“You can’t be afraid to follow the right path for you,” LaShawn shared. Exploring the less-traveled road led her to the American Diabetes Association. During her six-year tenure at the Association, LaShawn has worked alongside local, state and federal government agencies to develop, and strengthen, public policy affecting people with diabetes. Now in a chief executive role, LaShawn embraces the opportunity to have a systemic impact on the medical field especially as the Association seeks to broaden its work internationally. She thrives on driving population based strategies and influencing public policy initiatives that touch millions of lives.
MSIH Launches a New Website
Last month, MSIH launched a new, user-friendly website, with information for prospective students, current students, advisors and alumni.
On the refreshed website, alumni can easily share career updates, academic publications and professional opportunities. Degree verification and transcript requests can all be completed online. Visit the new website at http://msih.bgu.ac.il/
2017 Fundraising Campaign
Next year marks the 20th anniversary of the MSIH inaugural class. Until this point, many alumni activities have been self-funded or financed by MSIH. The Alumni Association is beginning to raise funds to support our initiatives, including regional and national alumni gatherings, professional development, and other alumni-led endeavors.
“Recently, everyone should have been contacted regarding a fundraising campaign the Alumni Association is pursuing. To encourage giving, and considering this will mark the first time many of us donate to the organization, I want to let you know that I just became a monthly donor.
Getting on the AABGU website and donating was easy, much easier it seems than in the past. It took me about two minutes and I had the option to give a one-time donation or a little bit every month. I chose to give a small monthly donation as this sort of sustained giving is critical to building a financial base for our association. Imagine what we could do if 100 alumni gave $10 every month?! Amazing things for our alumni, like getting us back to the school to teach and mentor or out on International Health Elective rotations with our fourth year students as alumni counselors or even site coordinators. Big things are to come, and I am excited to be a partner in that effort!”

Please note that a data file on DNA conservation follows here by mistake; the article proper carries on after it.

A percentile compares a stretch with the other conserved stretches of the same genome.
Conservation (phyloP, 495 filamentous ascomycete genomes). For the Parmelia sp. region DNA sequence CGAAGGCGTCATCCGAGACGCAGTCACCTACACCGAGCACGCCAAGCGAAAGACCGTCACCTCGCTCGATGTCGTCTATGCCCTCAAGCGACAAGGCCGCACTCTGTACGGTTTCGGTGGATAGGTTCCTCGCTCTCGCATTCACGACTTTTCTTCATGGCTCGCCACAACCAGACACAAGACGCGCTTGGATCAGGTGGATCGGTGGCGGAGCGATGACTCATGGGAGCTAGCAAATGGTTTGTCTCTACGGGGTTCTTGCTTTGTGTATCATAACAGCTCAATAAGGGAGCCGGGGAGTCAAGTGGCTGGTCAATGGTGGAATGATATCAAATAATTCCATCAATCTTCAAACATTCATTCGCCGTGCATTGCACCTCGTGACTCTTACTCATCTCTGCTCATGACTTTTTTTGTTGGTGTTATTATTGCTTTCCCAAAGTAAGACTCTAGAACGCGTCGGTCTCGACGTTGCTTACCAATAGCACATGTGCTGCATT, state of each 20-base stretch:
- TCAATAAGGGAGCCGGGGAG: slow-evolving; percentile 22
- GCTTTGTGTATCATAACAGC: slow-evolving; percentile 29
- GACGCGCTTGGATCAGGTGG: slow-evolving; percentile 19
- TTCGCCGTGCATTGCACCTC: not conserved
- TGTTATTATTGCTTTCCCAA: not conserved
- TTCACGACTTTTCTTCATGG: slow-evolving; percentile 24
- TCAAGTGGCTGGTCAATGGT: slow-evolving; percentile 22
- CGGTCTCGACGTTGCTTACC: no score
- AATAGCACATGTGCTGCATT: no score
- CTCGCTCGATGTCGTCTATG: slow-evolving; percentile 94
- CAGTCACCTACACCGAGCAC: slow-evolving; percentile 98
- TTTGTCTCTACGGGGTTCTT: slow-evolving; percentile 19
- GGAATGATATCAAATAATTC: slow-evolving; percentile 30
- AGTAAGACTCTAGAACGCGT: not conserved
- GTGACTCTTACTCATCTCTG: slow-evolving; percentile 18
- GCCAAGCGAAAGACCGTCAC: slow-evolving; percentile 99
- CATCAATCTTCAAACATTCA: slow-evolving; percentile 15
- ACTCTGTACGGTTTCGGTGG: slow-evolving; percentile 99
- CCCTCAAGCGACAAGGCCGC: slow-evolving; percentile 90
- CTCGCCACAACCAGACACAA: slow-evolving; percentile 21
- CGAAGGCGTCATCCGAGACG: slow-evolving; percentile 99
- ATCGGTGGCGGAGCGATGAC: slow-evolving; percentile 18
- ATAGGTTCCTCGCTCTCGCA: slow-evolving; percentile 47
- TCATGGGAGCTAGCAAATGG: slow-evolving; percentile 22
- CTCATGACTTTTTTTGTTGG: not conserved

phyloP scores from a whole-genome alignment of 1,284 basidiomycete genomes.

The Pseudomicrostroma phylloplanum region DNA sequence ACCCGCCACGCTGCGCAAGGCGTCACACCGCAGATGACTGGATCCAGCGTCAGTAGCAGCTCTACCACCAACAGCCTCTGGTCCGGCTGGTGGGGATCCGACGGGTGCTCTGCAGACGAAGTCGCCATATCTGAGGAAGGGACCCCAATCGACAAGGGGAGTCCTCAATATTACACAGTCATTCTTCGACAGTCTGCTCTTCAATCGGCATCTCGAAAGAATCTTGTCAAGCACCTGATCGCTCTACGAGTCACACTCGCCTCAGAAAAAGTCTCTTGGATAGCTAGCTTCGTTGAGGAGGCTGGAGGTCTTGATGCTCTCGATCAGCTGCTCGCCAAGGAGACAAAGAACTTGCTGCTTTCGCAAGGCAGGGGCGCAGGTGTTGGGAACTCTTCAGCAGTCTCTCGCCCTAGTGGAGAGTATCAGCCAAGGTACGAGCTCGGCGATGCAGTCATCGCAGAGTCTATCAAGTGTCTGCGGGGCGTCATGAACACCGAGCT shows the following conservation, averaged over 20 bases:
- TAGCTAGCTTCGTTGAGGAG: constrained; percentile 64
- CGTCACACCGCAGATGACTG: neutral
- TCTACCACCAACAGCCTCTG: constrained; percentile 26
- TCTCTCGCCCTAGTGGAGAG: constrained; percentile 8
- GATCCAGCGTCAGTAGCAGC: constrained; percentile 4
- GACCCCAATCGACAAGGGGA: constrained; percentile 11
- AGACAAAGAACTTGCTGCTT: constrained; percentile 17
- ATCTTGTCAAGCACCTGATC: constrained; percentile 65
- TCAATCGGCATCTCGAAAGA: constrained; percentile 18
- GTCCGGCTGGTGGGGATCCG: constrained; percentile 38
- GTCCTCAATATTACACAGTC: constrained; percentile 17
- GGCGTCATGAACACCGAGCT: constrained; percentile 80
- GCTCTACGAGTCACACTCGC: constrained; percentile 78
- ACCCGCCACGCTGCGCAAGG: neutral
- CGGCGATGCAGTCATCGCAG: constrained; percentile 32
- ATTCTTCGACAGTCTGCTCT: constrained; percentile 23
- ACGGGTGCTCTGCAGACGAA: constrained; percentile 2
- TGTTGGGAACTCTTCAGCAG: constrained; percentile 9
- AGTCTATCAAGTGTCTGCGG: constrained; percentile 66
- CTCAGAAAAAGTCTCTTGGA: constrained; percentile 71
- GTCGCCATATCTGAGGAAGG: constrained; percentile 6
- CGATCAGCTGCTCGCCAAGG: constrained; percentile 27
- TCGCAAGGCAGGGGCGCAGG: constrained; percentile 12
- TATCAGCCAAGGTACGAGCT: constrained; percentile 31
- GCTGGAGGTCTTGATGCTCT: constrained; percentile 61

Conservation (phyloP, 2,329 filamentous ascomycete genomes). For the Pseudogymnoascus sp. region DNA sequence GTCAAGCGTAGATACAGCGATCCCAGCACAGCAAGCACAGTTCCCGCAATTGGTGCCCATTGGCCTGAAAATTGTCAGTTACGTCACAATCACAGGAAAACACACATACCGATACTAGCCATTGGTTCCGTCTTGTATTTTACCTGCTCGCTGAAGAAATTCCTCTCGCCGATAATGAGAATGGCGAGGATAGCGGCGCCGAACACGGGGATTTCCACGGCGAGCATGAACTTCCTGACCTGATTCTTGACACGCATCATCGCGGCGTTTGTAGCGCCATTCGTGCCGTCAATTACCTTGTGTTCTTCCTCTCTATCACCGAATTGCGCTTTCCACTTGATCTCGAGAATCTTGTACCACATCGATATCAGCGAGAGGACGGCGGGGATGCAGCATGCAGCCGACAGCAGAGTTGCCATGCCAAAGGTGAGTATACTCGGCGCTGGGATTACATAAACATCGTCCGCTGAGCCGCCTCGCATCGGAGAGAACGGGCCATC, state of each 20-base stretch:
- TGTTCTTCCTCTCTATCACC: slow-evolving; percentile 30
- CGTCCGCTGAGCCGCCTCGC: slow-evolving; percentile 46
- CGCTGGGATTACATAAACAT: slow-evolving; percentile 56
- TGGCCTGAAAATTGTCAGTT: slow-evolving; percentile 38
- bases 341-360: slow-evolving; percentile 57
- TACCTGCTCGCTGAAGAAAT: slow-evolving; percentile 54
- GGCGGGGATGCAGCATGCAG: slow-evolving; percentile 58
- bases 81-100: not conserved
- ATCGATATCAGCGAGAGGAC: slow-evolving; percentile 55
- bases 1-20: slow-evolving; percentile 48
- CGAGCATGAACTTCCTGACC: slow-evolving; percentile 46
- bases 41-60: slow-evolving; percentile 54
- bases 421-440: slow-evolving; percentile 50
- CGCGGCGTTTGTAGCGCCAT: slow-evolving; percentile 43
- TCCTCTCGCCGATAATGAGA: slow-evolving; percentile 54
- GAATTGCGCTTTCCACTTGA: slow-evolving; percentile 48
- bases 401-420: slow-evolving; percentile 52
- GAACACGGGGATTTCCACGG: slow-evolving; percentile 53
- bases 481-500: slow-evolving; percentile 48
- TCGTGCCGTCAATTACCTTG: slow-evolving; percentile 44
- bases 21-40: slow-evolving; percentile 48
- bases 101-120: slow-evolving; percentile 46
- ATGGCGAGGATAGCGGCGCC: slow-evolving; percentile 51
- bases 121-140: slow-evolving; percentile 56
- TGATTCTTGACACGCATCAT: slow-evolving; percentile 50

-Lt Col Brian H. Neese, MD, MPH, ('05) Global Health Liaison, United States Air Force International Affairs Division, Pentagon
Deborah Bloch, MD (‘13) completed her Pediatrics residency at St. Christopher’s Hospital for Children in Philadelphia, PA. While a resident, Deborah organized two "Helping Babies Breathe" training courses, which teaches neonatal resuscitation in the first golden minute of life. The courses were to certify residents and attendings to be able to train health care providers in low-resource settings, who could then not only utilize the training in daily practice but also train other providers.
Deborah has started a pediatric infectious diseases fellowship at Emory University in Atlanta, GA. Though she is still developing her fellowship project, she is confident it will involve a cohort of mother-baby pairs in Kenya and examine transplacental transfer of antibodies towards vaccine-preventable diseases and infant response to BCG vaccine in the setting of maternal parasitemia, in collaboration with the Centers for Disease Control.
Sarit Polsky, MD, MPH (’04) is an Assistant Professor of Medicine and Pediatrics at the University of Colorado, School of Medicine. She is also the director of the Pregnancy and Women’s Health Clinic at the Barbara Davis Center for Diabetes, Adult Clinic.
Sarit is interested in how diabetes affects women over the adult life cycle during the reproductive years, menopause, and post-menopausal stages. Her early research examined risks to developing Type 2 Diabetes Mellitus, such as excess weight and HIV treatment. Her early obesity studies focused on bariatric surgery, which is most often sought by women.
Currently, Sarit is a site principal investigator for the PERL Study (Preventing Early Renal Loss in Diabetes), an international, multi-site randomized controlled trial investigating a new way to help prevent or decrease the progression of kidney problems in individuals with Type 1 Diabetes Mellitus (T1DM). She also recently completed a study examining outcomes in pregnant women with T1DM using continuous glucose monitoring therapy with or without remote monitoring capabilities. Women with diabetes experience unique challenges, thus Sarit aims to examine strategies that can improve glycemic control and prevent long-term complications in women with T1DM.